The earliest known owner of this painting, Johann Moritz Oppenheim (1801–1864), was born in Hamburg in 1801. He settled in London around 1823, where he set up his business specialising in the Alaskan fur trade and amassed a considerable fortune (fig. 3). He never married and lived close to his business in Cannon Street. He was a passionate collector of art and in his will left several paintings to the National Gallery, including Jacob van Ruisdael's Landscape with a waterfall.6 The present work exemplifies his predilection for cabinet pictures, especially of the Dutch and Flemish schools. These included, for example, Jan Steen's celebrated Card players sold in these Rooms, 7 December 2011, lot 17, and now in the Rose Marie and Eijk van Otterloo collection. Oppenheim's collection was not very large (no doubt because blindness stopped his collecting in his later years), but of very high quality, with the highest prices at the sale fetched by works by Teniers, Ostade, van Huysum and Wouwermans.
Alfred Morrison (1821–1897; fig. 4), who bought this painting and its companion at Oppenheim's sale in 1864, was the second son of James Morrison (1790–1857), one of nineteenth-century England's wealthiest entrepreneurs, and himself a collector of very great distinction. His painting collection included works by Jan Steen, Turner, Cuyp, Poussin and Claude. James Morrison had acquired Fonthill – effectively the remains of William Beckford's larger mansion 'Fonthill Splendens' – in 1829, but later moved his collection in 1842 to his new country seat, Basildon Park in Essex.7 Fonthill Park was inherited by Alfred, who engaged Owen Jones to oversee its expansion to house his growing collection of paintings, sculpture, china, medals and manuscripts (fig. 5). From about 1865 Morrison also displayed parts of his collection at his London home in Carlton House Terrace. From then until his death he additionally assembled what the Historical Manuscripts Commission has described as 'the most remarkable gathering of historical autographs ever formed by a single private collector in Great Britain'. Perhaps the most celebrated part of the collection were the Chinese imperial ceramics, mostly bought from Lord Loch of Drylaw on the latter's return to Britain following the 1860 sack of the Chinese imperial summer palace, which were later dispersed in a series of sales.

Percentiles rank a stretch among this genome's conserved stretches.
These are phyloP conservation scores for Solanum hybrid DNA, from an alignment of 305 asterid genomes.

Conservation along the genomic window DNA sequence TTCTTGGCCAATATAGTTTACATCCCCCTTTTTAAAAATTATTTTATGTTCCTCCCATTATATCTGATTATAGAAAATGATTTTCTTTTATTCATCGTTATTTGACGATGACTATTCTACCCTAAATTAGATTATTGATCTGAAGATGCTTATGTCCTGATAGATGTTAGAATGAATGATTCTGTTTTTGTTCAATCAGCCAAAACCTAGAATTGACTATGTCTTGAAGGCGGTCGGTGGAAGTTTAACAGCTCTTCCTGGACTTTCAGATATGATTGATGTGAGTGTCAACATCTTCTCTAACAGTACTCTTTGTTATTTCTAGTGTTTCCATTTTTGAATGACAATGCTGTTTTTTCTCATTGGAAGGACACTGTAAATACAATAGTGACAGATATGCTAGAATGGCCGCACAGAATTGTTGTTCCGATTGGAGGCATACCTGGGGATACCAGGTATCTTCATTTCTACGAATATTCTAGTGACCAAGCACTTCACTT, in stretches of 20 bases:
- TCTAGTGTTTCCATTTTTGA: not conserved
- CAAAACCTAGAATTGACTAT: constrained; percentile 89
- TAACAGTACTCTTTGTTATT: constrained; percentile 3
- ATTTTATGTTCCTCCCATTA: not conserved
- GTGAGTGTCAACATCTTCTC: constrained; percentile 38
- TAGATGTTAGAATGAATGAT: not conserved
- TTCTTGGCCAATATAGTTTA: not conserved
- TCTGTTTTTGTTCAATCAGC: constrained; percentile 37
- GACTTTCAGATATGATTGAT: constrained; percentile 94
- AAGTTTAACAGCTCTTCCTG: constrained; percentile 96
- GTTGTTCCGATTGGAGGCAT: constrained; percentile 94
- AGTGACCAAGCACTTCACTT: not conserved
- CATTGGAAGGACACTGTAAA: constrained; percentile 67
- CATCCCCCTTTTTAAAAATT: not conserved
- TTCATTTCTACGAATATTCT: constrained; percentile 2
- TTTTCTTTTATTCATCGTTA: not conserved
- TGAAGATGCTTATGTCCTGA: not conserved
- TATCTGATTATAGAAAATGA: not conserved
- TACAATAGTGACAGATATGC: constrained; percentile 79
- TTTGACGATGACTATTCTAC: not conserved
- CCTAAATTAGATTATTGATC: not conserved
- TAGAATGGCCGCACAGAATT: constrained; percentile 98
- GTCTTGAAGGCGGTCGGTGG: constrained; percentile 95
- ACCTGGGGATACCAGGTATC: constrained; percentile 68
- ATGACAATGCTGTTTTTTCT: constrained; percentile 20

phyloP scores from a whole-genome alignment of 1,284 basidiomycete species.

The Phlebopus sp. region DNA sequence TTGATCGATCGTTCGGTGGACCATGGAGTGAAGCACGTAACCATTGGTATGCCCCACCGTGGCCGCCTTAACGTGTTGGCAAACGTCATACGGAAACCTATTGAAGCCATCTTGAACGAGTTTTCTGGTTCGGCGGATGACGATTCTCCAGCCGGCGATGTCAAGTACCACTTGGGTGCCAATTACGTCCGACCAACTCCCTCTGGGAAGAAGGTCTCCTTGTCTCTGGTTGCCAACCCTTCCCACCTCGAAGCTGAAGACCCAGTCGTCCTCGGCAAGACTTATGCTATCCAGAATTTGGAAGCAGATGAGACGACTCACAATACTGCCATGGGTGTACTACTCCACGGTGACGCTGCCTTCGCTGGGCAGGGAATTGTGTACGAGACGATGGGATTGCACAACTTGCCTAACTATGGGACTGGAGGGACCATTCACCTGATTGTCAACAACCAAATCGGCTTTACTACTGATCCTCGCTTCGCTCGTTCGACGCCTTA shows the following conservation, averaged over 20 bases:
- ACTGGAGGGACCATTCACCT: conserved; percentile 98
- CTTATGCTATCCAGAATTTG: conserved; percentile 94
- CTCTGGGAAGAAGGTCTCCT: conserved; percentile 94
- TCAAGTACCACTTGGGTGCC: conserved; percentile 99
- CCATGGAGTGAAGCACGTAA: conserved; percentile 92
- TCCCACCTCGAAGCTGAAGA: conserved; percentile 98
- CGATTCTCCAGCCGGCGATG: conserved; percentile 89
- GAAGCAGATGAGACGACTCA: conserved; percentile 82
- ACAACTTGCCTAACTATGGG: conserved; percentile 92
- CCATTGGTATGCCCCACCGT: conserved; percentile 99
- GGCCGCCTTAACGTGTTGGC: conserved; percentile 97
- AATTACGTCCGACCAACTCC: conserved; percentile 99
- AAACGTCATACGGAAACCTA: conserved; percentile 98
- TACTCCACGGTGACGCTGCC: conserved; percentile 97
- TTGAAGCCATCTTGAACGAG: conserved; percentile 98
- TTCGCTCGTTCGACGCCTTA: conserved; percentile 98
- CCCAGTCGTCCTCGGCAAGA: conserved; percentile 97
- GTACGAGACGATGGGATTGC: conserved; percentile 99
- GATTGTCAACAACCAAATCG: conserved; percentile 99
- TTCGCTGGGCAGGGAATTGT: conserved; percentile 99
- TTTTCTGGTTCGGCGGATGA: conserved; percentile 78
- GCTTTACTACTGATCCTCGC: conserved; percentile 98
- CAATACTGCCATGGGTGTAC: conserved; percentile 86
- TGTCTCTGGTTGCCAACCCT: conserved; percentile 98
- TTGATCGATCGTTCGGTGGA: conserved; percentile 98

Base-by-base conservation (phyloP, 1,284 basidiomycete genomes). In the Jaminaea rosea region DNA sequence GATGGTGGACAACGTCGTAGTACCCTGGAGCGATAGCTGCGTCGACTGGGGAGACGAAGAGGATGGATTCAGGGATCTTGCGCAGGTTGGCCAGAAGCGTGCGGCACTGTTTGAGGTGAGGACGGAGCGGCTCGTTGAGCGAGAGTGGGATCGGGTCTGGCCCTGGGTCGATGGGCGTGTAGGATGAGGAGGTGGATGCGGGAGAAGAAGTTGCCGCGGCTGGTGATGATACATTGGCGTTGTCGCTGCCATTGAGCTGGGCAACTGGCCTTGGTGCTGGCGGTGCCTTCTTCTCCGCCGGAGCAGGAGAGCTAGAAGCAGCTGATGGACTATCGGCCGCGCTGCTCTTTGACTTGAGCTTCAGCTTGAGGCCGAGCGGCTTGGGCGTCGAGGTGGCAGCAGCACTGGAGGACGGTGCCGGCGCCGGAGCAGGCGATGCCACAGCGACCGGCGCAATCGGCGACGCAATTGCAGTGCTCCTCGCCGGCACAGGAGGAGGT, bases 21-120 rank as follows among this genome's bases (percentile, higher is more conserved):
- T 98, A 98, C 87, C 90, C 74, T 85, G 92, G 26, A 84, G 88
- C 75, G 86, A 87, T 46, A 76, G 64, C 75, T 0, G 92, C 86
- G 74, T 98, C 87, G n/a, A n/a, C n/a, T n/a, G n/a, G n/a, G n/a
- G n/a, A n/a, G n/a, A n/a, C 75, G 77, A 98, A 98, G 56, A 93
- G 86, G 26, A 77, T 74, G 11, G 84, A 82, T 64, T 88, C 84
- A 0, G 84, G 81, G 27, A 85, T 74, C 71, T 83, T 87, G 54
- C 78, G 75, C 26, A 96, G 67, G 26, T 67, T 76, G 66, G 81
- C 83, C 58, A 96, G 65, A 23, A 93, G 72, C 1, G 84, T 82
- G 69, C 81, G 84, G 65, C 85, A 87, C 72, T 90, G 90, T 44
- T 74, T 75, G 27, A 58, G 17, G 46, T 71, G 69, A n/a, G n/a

1 Ertz and Nitze-Ertz 2008, vol. I, pp. 362–63, no. 177, reproduced (in reverse). An engraving of the composition by Jacques-Philippe Le Bas (1707–1783) is there recorded by Ertz in connection with this version. The dedication indicates that the original picture was in the collection of the Count de la Rodde in France. The only holder of that title at that date, however, Hector de la Rodde, Comte de la Rodde (1780–1857) lived too late for a work in his collection to have been engraved by Le Bas, so the reference may be to his father Etienne de la Rodde (1745–1804). The long-standing French provenance of the other version makes it the more likely candidate for the source of the engraving.
2 Copper, 16 x 22 cm. K. Ertz, Jan Brueghel the Younger, Freren 1984, p. 252, cat. no. 72, reproduced (as Jan Brueghel the Younger, painted probably in the 1630s, based on 'originals by the father like the Village Street in the Alte Pinakothek, Munich'). The date 1609 which appears on the painting may reflect a drawing dated 1609.
3 Ertz and Nietze-Ertz 2008, vol. I, p. 364, no. 178, reproduced.
4 Ertz 1984, p. 254, cat. no. 75, reproduced.
5 Ertz and Nietze-Ertz 2008, vol. I, p. 366, no. 179, reproduced.
6 N. Maclaren, National Gallery Catalogues. The Dutch School 1600–1900, Yale 1994, vol. I, p. 381, no. 737, vol. II, plate 307.
7 The collection was visited there by Gustav Waagen in 1850, and is described in his Galleries and Cabinets of Art in Great Britain, London 1857, pp. 300–12.